Optical nanostructures can exhibit exceptional ability to control light, be used to achieve super-resolution imaging and an anomalously large photonic density of states. As a postdoctoral researcher at the University of Arizona, I work in the field of nano-optics and nanophotonics. In my career, I have acquired an experience in nanofabrication, optical characterization, and numerical modeling. I have studied switchable materials with low optical losses and using these materials, designed and fabricated nanophotonic waveguides with subwavelength mode confinement and long-range propagation. Recently, I developed a method to model and interpret experimental data obtained from near-field optical microscope using a scattering-type scanning of layered materials with resonant and non-resonant properties.
College of Optical Sciences provides unique opportunities for optics and photonics research spanning from fundamental optical physics to optical engineering, photonics, and image science with cutting-edge applications of optics in real systems. Building up on my expertise, I plan to lead a research program focusing on efficient light control and dynamic tuning that can be achieved using resonant nanostructures. Specific research interest lies in the development of hybrid metal-semiconductor designs with an emphasis on layered transition metal dichalcogenides, graphene, hexagonal boron nitride, their heterostructures, and other van der Waals materials. Exploring optical properties of novel materials with the aim to identify anisotropy, losses, etc., and furthermore, the utilization of these materials presents the possibility for photonic applications, including detectors, amplifiers, and heat transfers. The results will be paramount for the development of practical mid-infrared and terahertz ultra-compact devices for sensing and imaging.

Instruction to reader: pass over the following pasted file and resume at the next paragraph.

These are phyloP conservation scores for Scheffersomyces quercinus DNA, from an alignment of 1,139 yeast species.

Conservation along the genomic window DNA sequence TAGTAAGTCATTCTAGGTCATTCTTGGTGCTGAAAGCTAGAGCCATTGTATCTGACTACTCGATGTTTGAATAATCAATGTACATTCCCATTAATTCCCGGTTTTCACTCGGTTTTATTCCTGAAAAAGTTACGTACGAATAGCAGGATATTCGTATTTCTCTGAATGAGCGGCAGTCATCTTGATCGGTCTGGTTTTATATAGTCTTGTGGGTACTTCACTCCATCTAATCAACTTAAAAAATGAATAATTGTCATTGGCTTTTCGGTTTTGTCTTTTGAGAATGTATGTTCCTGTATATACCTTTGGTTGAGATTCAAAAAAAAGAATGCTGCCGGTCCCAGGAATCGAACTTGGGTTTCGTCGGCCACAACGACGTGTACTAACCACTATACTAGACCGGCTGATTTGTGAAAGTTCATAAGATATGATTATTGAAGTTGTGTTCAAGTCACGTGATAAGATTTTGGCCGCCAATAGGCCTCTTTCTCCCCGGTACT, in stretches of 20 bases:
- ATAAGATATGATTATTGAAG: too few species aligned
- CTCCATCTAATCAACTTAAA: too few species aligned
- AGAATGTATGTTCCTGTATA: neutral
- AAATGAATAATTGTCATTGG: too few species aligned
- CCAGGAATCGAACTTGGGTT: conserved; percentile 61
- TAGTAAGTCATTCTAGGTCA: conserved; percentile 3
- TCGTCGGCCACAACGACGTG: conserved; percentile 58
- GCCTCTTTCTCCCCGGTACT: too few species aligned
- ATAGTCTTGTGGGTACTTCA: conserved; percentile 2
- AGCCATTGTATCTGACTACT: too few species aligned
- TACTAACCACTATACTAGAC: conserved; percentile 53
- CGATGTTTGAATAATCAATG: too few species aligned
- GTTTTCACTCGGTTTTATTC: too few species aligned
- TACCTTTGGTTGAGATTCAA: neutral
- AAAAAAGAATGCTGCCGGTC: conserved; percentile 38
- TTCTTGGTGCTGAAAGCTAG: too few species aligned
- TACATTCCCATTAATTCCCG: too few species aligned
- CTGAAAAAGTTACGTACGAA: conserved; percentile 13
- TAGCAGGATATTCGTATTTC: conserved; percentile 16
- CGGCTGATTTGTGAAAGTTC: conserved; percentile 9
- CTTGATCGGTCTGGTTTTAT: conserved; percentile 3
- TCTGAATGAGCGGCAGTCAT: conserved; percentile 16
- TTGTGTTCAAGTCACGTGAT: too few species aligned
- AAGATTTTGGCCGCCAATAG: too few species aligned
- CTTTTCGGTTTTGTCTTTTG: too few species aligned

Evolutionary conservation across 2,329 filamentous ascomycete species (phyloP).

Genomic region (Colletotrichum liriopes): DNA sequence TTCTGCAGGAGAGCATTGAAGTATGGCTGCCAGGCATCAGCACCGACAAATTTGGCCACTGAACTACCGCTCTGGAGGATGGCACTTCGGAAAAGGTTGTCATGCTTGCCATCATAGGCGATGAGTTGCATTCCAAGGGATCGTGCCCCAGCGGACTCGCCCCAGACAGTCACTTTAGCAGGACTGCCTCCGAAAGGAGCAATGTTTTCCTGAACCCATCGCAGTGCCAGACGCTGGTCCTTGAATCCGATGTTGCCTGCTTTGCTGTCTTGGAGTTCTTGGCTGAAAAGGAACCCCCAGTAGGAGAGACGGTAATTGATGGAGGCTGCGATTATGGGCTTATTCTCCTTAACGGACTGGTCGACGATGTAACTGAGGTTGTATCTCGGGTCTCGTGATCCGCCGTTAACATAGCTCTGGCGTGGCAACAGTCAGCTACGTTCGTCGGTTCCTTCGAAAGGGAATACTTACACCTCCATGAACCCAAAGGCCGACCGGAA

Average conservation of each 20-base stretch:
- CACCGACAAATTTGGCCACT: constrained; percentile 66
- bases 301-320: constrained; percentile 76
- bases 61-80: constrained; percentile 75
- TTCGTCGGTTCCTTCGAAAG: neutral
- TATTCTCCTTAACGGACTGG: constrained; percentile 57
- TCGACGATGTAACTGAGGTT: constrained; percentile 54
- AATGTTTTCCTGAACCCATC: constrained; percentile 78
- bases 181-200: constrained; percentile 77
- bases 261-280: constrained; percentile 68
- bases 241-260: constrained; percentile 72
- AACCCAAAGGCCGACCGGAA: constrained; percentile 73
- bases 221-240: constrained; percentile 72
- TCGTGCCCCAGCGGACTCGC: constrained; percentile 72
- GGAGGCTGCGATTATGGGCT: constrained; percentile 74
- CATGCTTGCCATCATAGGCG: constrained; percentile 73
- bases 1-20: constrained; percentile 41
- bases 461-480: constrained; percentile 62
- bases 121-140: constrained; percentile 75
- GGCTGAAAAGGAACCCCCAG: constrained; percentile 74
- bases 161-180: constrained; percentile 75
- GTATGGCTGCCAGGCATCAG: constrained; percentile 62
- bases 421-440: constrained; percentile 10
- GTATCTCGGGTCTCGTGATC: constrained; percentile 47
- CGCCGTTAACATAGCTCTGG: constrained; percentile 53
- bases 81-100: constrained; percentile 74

Diversity is the key to innovation, growth, and success; teaching, and mentoring diverse groups is an important task. Despite efforts taken to increase diversity in science and related fields, many women and minorities still choose not to pursue these careers. I constantly seek to be involved in activities aimed at recruiting and supporting women and minorities through their study and work. I am actively involved in the initiatives taken by Women in Optics student club at the University of Arizona. We bring together female students, encourage development, and help them through their careers. It serves as a forum for women in the optical sciences community to communicate and exchange ideas, and we participate in outreach to teach optics and raise awareness of career opportunities.